School transfer tests in Northern Ireland have been cancelled, four days before thousands of children had been due to sit the first exam.
The tests, sometimes called the 11 plus, are taken by many children in the last year of primary school - Year 6 or P7 - to help decide which secondary school they will go to in the following year.
They are organised and run by two different organisations - AQE and PPTC - with both running the tests on different dates.
About 8,000 children had been due to take the first AQE test on Saturday 9 January, but both AQE and PPTC have said their tests will no longer take place this month.
AQE has now said it's planning to go ahead with a single test paper on Saturday 27 February. So far, the PPTC has said the responsibility falls on schools to ensure that their admissions criteria provides for this situation.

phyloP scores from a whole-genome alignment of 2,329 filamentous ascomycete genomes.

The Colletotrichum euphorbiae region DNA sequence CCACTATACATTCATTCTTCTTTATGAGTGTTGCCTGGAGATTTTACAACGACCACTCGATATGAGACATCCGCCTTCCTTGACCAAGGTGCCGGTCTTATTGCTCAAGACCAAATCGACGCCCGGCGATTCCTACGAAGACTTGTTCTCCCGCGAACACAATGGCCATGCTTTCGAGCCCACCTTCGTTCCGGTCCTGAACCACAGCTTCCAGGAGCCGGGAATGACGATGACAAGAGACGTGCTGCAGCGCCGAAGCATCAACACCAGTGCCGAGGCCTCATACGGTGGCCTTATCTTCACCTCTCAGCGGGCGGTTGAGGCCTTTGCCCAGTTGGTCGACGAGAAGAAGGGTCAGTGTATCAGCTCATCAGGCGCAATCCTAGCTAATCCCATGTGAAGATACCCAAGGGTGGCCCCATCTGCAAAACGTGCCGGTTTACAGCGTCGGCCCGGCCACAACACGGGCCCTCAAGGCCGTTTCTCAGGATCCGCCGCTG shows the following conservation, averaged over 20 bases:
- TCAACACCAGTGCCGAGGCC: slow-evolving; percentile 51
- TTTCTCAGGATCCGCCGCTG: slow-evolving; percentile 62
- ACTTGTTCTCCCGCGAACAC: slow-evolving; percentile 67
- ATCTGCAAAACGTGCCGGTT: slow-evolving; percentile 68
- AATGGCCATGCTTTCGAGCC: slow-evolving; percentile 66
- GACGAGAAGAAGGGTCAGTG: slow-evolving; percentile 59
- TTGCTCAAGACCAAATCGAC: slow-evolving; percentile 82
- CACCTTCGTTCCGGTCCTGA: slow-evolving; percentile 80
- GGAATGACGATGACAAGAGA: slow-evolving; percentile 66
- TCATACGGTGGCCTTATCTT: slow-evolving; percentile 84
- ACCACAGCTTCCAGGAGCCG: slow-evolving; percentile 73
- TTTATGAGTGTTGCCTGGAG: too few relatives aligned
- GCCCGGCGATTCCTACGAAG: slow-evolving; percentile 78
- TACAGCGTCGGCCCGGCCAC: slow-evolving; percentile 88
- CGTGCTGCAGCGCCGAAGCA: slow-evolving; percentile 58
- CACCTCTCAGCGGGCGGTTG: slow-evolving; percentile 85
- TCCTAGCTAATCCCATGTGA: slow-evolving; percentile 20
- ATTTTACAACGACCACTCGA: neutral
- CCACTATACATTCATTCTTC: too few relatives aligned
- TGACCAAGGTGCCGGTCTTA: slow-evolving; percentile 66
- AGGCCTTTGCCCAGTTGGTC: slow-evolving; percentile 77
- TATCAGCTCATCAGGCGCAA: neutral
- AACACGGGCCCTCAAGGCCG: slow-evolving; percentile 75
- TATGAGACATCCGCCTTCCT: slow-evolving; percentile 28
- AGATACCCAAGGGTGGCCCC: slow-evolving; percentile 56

The tests were originally due to be taken in November, but were delayed to give children more time to catch up on work they missed during last year's lockdown.
Some head teachers had already called for the tests to be suspended this year because of the impact of coronavirus.
But many children, parents and teachers who have spent months preparing for the tests, wanted them to go ahead.
The PPTC said it accepted that "the decision may be disappointing to many children who would have welcomed the opportunity to take the assessment".
It added: "We wish all children well in their future pathways."
Northern Ireland's ministers have also decided that GCSE, AS and A-level examinations in Northern Ireland will not go ahead this year. However, it's not yet known what alternative arrangements will be put in place.
This summer's GCSEs and A-level exams have been cancelled in England and Wales, while the equivalent tests in Scotland will also not take place.